Hudson Heights, Manhattan, New York City
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Hudson Heights is a neighborhood in the New York City borough of Manhattan, located within the larger area known as Washington Heights. It is bounded to the north by Fort Tryon Park, to the west by the Hudson River, to the south by J. Hood Wright Park/173rd Street and to the east by Broadway. The name dates back at least to the 1990s, when residents of the area sought to differentiate their blocks from Washington Heights at large. As a result, some have criticized it as an especially artificial creation, but it is now in more common usage, with The New York Times typically using it to label real estate transactions that happen within its borders. Indeed, Times references to the name date back at least to 1998.
Hudson Heights is home to the highest natural point in Manhattan, located in Bennett Park. It's 265 feet above sea level, or a few dozen feet lower than the torch on the Statue of Liberty.
The neighborhood is mostly residential, but it also has strips of commercial activity along 187th Street and 181st. Most buildings are pre-war i.e, built in the 1930s, some in Art Deco style, most are "owner occupied residential properties". The first and largest residential complexes in the area where started by real estate developer Dr. Charles V. Paterno; Hudson View Gardens opened in 1924 and was originally started and sold as a housing cooperative, Castle Village on the other side of Cabrini Boulevard was finished in 1939 and converted to a co-op in 1985. Another large cooperative is the 16-story Cabrini Terrace , the highest building in the neighborhood. In the 1980s, most rental buildings in the area were converted to housing cooperatives or condominiums. In recent years, Hudson Heights has been an attractive area for homebuyers who want to stay in Manhattan, but can't afford to buy condos or co-ops in most other areas of the borough, or who want to buy condos or co-ops larger than those typically found in other areas. The multiple housing cooperatives and condominiums in the area have formed the Hudson Heights Owners Coalition.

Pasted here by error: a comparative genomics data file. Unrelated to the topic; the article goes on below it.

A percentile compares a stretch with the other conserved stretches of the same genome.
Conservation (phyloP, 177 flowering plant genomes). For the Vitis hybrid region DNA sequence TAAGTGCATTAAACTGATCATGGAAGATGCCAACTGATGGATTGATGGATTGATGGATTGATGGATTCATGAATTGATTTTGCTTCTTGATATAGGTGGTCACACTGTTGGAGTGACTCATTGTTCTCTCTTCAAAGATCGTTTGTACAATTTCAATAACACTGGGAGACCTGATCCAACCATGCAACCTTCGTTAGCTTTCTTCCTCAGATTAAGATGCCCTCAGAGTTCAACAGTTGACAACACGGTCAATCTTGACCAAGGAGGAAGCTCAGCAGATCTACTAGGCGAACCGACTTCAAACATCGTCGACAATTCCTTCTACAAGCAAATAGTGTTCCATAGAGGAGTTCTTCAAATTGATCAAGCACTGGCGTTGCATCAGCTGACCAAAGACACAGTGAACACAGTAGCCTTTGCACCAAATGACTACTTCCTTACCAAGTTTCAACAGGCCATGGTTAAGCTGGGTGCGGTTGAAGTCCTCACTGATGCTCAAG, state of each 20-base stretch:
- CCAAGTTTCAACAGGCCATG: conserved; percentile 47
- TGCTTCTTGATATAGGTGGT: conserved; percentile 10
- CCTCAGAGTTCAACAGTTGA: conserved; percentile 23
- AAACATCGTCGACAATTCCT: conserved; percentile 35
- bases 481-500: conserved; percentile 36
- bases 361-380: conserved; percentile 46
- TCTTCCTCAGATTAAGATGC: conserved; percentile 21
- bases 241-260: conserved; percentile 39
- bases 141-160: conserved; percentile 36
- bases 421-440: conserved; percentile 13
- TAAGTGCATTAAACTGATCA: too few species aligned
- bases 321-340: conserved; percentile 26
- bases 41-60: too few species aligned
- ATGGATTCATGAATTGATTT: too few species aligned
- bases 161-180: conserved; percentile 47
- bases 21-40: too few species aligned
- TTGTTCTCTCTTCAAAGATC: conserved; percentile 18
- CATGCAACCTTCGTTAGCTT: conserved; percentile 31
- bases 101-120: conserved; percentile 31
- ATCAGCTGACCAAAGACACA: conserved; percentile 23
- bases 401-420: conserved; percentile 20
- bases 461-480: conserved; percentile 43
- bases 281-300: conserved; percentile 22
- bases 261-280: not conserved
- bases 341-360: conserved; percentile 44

Among notable institutions in Hudson Heights are the Catholic shrine of St. Frances Xavier Cabrini and The Cloisters, where the Metropolitan Museum of Art houses and displays its collection of Medieval art, located in Fort Tryon Park.
The area gained notoriety in May 2005 when a 75-year-old retaining wall facing the Hudson River on the property of the Castle Village co-op housing complex collapsed onto the Henry Hudson Parkway, causing much consternation and traffic delays.
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